Sunday, August 17, 2008

A success and a failure

I guess I'm not cut out for making yogurt. Seriously, it's not supposed to be so difficult, is it? I screwed up another batch today. Actually, I screwed it up yesterday, but had to throw it out today.

I made this batch using fresh goats milk, a purchased culture from Dairy Connection, and powdered milk (for thickness). I followed a recipe, to the T...and yet, it was gross. I used the Yogourmet, so I'm pretty sure it wasn't a temperature issue. I used a thermometer to make sure I was hitting all the right temps in preparation, too. Because goat's milk doesn't produce a firm yogurt, often either powdered milk or gelatin is added. I opted for the powdered milk recipe, and it didn't turn out good. When it was done, there were large masses of solid - probably from the powdered milk. I threw a mini-hissy fit when I discovered how gross it was. H teased me for a bit, but then told me to keep trying. He encouraged me saying that eventually, I'd get it right. I'm not so sure, but I'm not giving up yet. I'll try again tomorrow. I figured out how to move a multi-hundred pound lean-to with a piece of pipe...I should be able to figure out how to make yogurt from goats milk, right?

For the success...I made blackberry jam! Not only did I make blackberry jam, but I also successfully canned it using the 'water bath' method. It went very well. I made the jam using more than 2 quarts of blackberries, sugar and pectin. I followed the directions from the pectin (which were very similiar to a recipe I'd found online). First I boiled the sugar and the berries until I got a full boil that could not be stirred down.

Berries and sugar, on the way to a full boil...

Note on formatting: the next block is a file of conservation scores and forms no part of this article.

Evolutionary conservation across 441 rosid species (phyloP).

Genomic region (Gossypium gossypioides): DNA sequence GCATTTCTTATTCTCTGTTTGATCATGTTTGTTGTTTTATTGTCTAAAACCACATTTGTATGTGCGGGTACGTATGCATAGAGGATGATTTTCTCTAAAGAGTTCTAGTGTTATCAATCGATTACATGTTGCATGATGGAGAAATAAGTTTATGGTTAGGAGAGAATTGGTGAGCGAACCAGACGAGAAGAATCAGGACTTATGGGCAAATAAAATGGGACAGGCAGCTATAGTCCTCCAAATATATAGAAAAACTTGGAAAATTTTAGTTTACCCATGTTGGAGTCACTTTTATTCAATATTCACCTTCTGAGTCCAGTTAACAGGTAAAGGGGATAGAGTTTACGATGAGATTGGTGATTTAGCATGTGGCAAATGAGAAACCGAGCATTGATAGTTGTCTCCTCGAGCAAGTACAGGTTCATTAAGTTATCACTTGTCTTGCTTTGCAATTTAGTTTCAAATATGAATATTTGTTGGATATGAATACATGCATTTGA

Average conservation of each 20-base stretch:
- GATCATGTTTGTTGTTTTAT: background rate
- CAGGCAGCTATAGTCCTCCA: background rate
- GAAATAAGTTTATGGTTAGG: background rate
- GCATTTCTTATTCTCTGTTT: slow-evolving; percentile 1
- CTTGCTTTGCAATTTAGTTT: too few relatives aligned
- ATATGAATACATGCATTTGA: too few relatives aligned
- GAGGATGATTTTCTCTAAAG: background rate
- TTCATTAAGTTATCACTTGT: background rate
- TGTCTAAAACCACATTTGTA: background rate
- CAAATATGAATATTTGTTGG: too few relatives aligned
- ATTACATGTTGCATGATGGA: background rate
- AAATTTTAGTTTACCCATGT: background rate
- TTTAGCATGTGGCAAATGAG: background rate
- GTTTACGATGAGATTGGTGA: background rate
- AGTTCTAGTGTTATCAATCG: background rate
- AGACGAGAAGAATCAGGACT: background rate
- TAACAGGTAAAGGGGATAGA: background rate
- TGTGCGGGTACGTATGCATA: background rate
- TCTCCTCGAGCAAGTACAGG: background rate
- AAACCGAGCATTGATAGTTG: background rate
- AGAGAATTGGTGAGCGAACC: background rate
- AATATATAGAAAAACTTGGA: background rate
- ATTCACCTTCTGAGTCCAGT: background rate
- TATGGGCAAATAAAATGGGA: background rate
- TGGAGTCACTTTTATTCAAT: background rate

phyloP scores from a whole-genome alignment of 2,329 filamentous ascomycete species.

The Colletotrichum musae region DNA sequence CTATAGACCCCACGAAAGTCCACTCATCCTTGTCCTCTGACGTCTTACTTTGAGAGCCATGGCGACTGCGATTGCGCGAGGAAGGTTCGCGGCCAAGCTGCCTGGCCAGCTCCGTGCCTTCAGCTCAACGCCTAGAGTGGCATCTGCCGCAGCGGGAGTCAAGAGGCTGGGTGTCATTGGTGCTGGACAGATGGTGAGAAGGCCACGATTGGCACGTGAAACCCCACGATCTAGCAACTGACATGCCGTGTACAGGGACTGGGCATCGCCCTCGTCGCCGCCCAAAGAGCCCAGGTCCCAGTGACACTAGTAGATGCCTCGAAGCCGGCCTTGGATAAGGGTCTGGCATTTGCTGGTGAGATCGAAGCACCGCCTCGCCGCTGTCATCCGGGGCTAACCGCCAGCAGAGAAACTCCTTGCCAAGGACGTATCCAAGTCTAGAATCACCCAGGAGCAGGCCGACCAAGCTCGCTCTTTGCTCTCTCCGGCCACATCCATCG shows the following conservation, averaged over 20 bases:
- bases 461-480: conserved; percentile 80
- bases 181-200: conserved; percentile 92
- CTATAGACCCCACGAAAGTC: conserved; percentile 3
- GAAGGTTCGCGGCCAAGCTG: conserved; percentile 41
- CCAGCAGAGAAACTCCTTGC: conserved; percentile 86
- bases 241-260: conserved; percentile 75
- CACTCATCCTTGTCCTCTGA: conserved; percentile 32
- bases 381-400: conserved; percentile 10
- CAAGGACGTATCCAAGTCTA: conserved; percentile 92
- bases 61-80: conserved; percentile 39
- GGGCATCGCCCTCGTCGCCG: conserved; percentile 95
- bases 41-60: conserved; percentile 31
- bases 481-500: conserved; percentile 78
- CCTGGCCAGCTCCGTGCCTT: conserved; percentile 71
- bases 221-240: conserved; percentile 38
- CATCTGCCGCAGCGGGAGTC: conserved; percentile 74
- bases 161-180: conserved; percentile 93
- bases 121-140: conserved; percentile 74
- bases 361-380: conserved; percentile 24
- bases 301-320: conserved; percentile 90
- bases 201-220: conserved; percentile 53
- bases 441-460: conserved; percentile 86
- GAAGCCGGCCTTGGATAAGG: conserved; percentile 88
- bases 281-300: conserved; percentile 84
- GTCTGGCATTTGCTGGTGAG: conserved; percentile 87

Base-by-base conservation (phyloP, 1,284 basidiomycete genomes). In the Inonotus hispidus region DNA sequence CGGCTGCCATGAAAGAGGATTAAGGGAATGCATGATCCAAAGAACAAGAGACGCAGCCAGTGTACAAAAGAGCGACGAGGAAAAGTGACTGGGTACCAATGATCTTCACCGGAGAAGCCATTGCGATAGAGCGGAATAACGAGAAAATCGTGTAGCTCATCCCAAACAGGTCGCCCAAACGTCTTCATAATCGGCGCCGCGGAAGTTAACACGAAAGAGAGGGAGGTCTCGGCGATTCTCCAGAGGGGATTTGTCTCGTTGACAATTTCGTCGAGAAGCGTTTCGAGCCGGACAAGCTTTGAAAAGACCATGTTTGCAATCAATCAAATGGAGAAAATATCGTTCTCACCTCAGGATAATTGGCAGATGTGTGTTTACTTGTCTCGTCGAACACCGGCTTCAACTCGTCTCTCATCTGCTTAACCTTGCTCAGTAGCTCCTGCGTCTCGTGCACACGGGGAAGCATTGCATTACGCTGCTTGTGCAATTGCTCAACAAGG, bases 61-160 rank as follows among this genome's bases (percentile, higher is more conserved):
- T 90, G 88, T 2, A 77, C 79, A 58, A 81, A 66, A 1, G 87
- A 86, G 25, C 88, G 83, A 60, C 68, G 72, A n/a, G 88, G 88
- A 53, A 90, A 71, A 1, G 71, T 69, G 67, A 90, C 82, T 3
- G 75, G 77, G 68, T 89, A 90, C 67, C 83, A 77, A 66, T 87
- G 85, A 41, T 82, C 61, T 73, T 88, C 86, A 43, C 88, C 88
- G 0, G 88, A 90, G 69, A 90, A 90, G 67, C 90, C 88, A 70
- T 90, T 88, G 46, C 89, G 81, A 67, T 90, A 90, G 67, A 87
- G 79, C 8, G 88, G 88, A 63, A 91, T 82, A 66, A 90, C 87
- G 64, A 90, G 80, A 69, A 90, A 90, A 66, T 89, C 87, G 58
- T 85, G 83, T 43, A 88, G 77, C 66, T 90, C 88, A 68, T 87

Then the pectin was mixed in and the mixture was boiled for one full minute. Then I removed the mixture from the heat and skimmed off the foam. Then I laddled it into the hot prepared jars, added a lid and set the jars in the make-shift water bath canner I put together.

My water-bath canner creation - it's a big pot with a silicone pot holder on the bottom to keep the jars from clanking into each other and off the direct heat of the bottom of the pot.

With the jars in it, the pot holder remained in place and did it's job.

The recipe made 4 pints plus one half pint of jam. I then boiled the jars for 10 minutes and then set them on a towel to cool.

The finished jam!

While I was cleaning up, I heard all 5 jars 'ping' as they sealed. I still haven't checked the seal as the recipe says to let it sit for 24 hours. I'll check the seals and try the jam tomorow, but I have high hopes. The jam left in the pan was already setting up, and I did lick the spoon to make sure it would be tasty. All in all, a success!

Now I need to get a larger pan so that I can boil the quart jars for canning pears & apples this fall. We are headed towards a bumper crop! I would LOVE to get my hands on a nice cider press, but the good ones are crazy expensive. I think we'll start saving our pennies and hope to have one purchased before next years' harvest.

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